Char-Koosta News

The Official Publication of the Flathead Nation online

September 23, 2010

Salish Language Translation Dictionary published and available at NKwusm

By B.L. Azure

Nkwusm Director Tachini Pete recently had the Salish Language Translation Dictionary published. (B.L. Azure photo)
Nkwusm Director Tachini Pete recently had the Salish Language Translation Dictionary published. (B.L. Azure photo)

ARLEE - NKwusm Salish Language Immersion School Director Tachini Pete recently had a major component of his life’s work published. For nearly 20 years know Pete has been working on a Salish language dictionary. It was recently published and the Salish Language Translation Dictionary is now available for purchase.

Pete started to seriously learn the Salish language in 1993. Through the years he had collected a lot of Salish language materials, including notes from various language classes and at social and cultural gatherings.

“I always took a lot of notes in classes and at any gathering where Salish was spoken. I wrote everything down,” Pete said. “I put everything I collected in a binder. Then people started to ask me for copies of my notes about Salish. It was suggested that I put everything I had together in book form. I started to do that before I knew what form the book would be.”

Nkwusm teachers keep a close eye on the students preparing to dry meat. (B.L. Azure photo)
Nkwusm teachers keep a close eye on the students preparing to dry meat. (B.L. Azure photo)

Pete’s first attempt at putting all his Salish notes together began with a booklet.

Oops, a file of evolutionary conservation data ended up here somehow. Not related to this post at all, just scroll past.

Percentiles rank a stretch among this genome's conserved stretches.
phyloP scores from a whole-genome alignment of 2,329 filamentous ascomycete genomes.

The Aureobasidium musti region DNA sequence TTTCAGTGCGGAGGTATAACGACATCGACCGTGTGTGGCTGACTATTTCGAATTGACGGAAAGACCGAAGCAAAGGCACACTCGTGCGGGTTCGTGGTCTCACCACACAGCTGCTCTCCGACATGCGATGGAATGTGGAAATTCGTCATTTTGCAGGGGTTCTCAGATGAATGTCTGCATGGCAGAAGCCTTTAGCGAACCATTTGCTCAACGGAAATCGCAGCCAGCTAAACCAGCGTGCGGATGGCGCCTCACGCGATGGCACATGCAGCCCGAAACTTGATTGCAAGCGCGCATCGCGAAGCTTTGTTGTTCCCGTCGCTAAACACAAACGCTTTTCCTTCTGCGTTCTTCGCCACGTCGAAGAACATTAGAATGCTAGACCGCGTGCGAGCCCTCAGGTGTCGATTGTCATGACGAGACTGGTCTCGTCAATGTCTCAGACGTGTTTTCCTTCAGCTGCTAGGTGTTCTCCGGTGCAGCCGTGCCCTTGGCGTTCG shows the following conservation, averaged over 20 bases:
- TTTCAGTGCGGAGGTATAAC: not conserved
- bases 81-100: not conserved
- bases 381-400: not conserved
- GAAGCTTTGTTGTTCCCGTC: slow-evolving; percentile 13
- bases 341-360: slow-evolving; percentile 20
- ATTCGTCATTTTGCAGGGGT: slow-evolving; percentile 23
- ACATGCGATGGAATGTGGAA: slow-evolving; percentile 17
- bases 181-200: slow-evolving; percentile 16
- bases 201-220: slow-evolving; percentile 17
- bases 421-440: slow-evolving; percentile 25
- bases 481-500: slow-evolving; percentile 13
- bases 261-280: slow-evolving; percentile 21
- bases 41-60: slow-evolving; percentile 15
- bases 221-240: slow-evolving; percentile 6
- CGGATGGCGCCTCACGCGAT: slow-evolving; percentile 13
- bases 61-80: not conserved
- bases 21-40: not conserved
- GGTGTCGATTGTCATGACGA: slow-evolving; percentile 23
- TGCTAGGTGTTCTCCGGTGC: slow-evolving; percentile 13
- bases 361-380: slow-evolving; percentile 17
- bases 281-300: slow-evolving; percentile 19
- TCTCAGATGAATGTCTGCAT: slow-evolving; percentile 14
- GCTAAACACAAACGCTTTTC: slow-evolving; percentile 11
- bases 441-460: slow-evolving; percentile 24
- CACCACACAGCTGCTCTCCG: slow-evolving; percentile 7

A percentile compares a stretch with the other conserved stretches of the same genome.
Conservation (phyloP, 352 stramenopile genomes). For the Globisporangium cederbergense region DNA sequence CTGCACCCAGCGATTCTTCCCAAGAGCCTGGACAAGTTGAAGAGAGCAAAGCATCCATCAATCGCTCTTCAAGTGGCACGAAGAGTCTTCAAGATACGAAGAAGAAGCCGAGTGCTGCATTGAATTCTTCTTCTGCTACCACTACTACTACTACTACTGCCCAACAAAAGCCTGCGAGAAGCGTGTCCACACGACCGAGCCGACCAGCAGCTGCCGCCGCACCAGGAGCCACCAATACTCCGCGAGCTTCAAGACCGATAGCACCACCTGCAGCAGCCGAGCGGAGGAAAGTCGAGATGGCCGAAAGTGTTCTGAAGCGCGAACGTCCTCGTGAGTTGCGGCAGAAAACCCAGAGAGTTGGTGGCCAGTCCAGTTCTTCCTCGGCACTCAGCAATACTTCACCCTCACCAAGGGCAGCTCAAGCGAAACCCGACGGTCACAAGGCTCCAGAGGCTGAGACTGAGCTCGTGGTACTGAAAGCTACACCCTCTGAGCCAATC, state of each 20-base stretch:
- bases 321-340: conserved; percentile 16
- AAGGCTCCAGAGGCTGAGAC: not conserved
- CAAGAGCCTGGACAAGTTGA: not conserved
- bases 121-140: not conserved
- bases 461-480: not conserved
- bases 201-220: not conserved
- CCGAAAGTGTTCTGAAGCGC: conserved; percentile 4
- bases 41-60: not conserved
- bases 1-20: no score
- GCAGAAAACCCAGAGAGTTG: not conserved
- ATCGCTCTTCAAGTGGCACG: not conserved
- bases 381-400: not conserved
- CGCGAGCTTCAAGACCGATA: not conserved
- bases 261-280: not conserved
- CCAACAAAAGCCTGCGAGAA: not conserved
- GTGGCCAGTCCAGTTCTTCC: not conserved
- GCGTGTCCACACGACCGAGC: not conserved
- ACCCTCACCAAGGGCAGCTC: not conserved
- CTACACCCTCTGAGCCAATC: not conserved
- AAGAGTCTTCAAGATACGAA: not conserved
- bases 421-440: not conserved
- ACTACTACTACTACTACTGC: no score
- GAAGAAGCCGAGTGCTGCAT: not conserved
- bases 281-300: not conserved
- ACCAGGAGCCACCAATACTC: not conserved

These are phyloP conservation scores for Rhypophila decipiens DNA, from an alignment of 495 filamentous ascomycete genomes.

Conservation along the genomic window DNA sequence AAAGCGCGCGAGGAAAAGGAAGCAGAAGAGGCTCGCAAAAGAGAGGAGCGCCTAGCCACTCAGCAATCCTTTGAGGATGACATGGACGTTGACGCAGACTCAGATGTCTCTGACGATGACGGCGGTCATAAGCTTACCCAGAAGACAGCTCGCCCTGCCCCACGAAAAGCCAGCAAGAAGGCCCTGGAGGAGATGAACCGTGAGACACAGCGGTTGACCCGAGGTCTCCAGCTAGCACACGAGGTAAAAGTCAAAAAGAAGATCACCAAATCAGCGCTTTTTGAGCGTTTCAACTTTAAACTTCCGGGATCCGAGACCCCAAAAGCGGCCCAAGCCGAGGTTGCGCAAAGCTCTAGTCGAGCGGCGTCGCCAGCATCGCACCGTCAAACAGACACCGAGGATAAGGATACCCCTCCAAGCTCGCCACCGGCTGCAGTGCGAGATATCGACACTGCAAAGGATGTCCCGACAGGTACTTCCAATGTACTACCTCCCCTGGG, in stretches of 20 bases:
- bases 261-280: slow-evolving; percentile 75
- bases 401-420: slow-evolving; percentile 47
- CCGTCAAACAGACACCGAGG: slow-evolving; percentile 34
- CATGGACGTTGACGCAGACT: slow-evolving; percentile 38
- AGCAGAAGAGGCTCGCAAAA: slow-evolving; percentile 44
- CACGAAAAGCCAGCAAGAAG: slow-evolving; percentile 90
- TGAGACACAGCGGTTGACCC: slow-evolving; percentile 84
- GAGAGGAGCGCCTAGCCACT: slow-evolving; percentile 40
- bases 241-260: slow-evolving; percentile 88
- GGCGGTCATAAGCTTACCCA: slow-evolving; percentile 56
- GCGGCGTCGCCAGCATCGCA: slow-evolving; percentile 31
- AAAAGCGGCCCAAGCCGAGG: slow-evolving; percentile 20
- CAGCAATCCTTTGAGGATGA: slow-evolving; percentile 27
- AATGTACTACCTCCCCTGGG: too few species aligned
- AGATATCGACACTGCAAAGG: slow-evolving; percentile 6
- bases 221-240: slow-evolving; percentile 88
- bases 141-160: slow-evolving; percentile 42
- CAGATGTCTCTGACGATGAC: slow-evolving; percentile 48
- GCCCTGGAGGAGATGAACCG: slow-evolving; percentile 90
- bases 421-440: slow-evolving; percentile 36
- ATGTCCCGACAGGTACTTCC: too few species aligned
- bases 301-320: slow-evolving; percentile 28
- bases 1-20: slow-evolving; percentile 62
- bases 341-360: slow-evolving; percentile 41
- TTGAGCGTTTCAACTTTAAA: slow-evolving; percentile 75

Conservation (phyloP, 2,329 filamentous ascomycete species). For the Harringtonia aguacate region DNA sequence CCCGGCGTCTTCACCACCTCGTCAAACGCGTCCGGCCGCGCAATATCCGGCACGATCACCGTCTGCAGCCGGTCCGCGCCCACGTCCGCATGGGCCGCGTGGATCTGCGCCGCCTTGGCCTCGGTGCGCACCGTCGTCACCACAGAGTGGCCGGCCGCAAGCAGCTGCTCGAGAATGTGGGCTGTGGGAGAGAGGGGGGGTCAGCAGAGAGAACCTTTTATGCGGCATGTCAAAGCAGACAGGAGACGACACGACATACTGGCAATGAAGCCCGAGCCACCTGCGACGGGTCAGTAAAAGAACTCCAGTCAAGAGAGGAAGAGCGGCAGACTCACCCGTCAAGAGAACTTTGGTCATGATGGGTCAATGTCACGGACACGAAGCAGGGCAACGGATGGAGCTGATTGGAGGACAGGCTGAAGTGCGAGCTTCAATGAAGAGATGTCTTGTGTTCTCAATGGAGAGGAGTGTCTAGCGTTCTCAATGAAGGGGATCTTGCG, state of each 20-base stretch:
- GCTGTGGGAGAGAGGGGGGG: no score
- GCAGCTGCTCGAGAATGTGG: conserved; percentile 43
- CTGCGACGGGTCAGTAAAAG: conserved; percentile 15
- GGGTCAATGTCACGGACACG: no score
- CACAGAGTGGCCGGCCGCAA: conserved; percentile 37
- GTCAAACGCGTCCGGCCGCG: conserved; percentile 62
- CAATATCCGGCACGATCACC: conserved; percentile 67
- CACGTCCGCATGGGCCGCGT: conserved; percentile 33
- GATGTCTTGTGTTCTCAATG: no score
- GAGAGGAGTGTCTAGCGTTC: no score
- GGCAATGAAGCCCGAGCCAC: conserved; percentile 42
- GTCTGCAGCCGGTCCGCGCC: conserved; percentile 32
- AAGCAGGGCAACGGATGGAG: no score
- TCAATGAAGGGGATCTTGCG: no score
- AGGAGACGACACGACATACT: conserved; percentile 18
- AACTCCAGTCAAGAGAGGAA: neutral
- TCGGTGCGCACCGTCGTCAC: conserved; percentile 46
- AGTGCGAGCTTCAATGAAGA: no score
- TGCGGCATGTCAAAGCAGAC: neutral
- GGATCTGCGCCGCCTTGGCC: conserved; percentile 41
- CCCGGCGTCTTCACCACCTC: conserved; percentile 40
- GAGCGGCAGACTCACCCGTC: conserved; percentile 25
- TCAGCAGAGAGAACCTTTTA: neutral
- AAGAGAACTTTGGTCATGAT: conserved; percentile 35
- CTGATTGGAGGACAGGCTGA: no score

“I started to put together a booklet that listed the English word in alphabetical order followed by the Salish translation. That was the easiest way, English first in alpha order then Salish,” Pete said. “I was attending Salish Kootenai College then and spent several months working long 16 hour days working on the booklet and going to school. I eventually got to the point where I had about a 50-page booklet.”

Magic McDougall of Hot Springs stopped by Nkwusm Salish Language Immersion School last week to thrill the little ones with his magicness. (B.L. Azure photo)
Magic McDougall of Hot Springs stopped by Nkwusm Salish Language Immersion School last week to thrill the little ones with his magicness. (B.L. Azure photo)

The booklet was published but more was needed both in scope and length, Pete said.

“It was then, around the end of 1998 that I started to work seriously to formalize a process of putting all the information I gathered together,” he said, adding that the booklet continued to grow and eventually took on the form of the Salish Language Translation Dictionary. It was a beefed up version of his first attempt that not only contained the English-Salish language translation but also the dictionary explanation of the precise meaning of the various Salish words where nuances can turn the meaning of words on a dime.

“From ë98 I have spent thousands and thousands of hours of my own time working on this, compiling everything I could about Salish,” he said.

Salish language teacher Pat Pierre says a phrase in English then his students write what he said in Salish. Then the whole class repeats it after the writer properly transcribes it on the board. (B.L. Azure photo)